Not on display
- Reg Butler 1913–1981
- Bronze sheet and wire on plaster base
- Object: 470 x 210 × 210 mm
- Lent by the Estate of Reg Butler 2011
On long term loan
- This is one of three early maquettes (Tate L02989–91) in Tate’s collection made by the English sculptor Reg Butler for an international competition to design a sculpture on the theme of ‘The Unknown Political Prisoner’. All three consist of an upright tower made of bronze wire with four ‘legs’ set into a painted plaster base, supporting one or more platforms made of bronze sheeting. Three poles rise straight from the highest platform and stretch upward to form the upper sections of the maquettes, with horizontal bars joining them. In two of the maquettes (Tate L02989 and L02991) a lone figure stands on a platform looking upwards, while in the other (Tate L02990) the figure is attached to one of the poles.
After taking part in the South Bank exhibition of the Festival of Britain in London in 1951, Butler spent fifteen months working on his proposal for the competition. These three works are Butler’s earliest maquettes for the project and were made between 1951 and 1952, revealing the artist’s initial ideas for his submission. In them, we see Butler experimenting with the base and vertical form of the tower and the placement of the central figure representing the unknown prisoner. Butler’s preoccupation with scaffolding and cage-like structures and single figures in space pervade his work from this period, here encapsulating the political tension that would become the lasting impact and legacy of this project. In his final model for the sculpture (Final Maquette for ‘The Unknown Political Prisoner’ 1951–2, Tate L01102), Butler abandoned the tortured figure, choosing instead to place three smaller female figures he called ‘watchers’ at the base of the unoccupied tower, gazing up at the vast structure. Sketches of these figures are in Tate’s archive collection (Tate A01061–3). Butler worked as a blacksmith while a conscientious objector during the Second World War, and forged metal subsequently became a constant presence in Butler’s sculptural work and became the chosen material for his submission.
Organised by the Institute of Contemporary Arts, London in 1952, the international competition to design a sculpture on the theme of ‘The Unknown Political Prisoner’ was intended to promote interest in contemporary sculpture and, as its subject suggests, ‘have commemorated all those unknown men and women who in our time have given their lives or their liberty in the cause of human freedom’ (quoted in Marter 1994, p.30). Attracted by the chance to have their maquette realised on a monumental scale in a site ‘of world importance, such as a prominent situation in any of the great capitals of the world’ (The Unknown Political Prisoner competition entry form, Tate Archives TGA 955/1/12/256), 3,500 artists from fifty-seven countries submitted entries for the competition, although in the event none of the proposed monuments were ever constructed. The competition’s final exhibition was held at the Tate Gallery in London between March and May 1953, where the judging took place. Butler’s finished submission can be seen in the aforementioned Final Maquette for ‘The Unknown Political Prisoner’, for which he received the Grand Prize. Subsequently, he made the vastly enlarged Working Model for ‘The Unknown Political Prisoner’ 1955–6 (Tate T02332) for the Academy of Fine Art, Berlin, where it was hoped the project would be realised at a site overlooking the Soviet Zone in West Berlin.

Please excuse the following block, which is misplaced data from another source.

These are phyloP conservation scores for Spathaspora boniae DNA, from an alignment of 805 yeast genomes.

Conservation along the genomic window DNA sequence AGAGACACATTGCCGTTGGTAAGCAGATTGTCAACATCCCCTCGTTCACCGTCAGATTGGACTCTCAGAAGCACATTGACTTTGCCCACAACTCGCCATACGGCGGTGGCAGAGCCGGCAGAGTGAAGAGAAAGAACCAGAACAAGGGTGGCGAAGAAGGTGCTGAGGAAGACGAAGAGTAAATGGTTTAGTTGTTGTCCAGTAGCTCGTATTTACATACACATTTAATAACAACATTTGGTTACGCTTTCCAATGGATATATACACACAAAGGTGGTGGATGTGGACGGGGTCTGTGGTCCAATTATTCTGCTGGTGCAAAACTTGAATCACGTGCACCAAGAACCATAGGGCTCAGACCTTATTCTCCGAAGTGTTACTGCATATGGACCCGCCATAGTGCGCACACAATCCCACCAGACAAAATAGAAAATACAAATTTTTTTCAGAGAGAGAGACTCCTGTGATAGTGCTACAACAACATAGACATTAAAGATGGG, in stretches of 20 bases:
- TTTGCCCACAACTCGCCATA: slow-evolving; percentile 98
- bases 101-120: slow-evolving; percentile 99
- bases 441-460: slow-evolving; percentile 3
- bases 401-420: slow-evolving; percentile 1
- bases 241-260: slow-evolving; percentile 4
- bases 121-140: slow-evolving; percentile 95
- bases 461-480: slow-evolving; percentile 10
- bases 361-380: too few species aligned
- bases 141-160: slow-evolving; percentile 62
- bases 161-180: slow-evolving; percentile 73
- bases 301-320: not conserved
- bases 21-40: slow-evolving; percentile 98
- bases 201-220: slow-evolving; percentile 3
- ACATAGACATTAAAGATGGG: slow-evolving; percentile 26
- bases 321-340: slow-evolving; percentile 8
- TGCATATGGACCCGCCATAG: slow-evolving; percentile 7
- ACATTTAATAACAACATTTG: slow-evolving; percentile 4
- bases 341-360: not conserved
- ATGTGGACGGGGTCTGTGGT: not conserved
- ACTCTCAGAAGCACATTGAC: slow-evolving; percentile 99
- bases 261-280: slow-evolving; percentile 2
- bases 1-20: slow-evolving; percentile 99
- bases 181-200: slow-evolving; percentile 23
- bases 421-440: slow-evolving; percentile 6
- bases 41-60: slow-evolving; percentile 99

Together, Butler’s works from ‘The Unknown Political Prisoner’ competition reflect a key period in the artist’s career in which he worked predominantly in forged and welded iron, developing the linear aesthetic with which he is most frequently identified. Speaking on the BBC in 1958 in a feature on his sculptural practice, the artist lamented the public’s misapprehension of the work: ‘Generally speaking, it’s been thought of as five bob’s worth of bent wire, quite devoid of any relationship to human beings or human problems – “a nice bit of abstract art”’ (Butler in ‘Reg Butler’ 1958, accessed 23 November 2018). However, he saw the solidity of the tower and the gazing figures that stare from the base of the final version as ‘the really human part of it … a kind of stage set, high up, overlooking the world around’ (Butler in ‘Reg Butler’ 1958, accessed 23 November 2018).
‘Reg Butler’, The Artist Speaks, BBC Television Service, 21 September 1958, http://www.bbc.co.uk/archive/sculptors/12801.shtml, accessed 23 November 2018.
Reg Butler, exhibition catalogue, Tate Gallery 1983, p.60.
Margaret Garlake, The Sculpture of Reg Butler, London 2006, p.134.
Does this text contain inaccurate information or language that you feel we should improve or change? We would like to hear from you.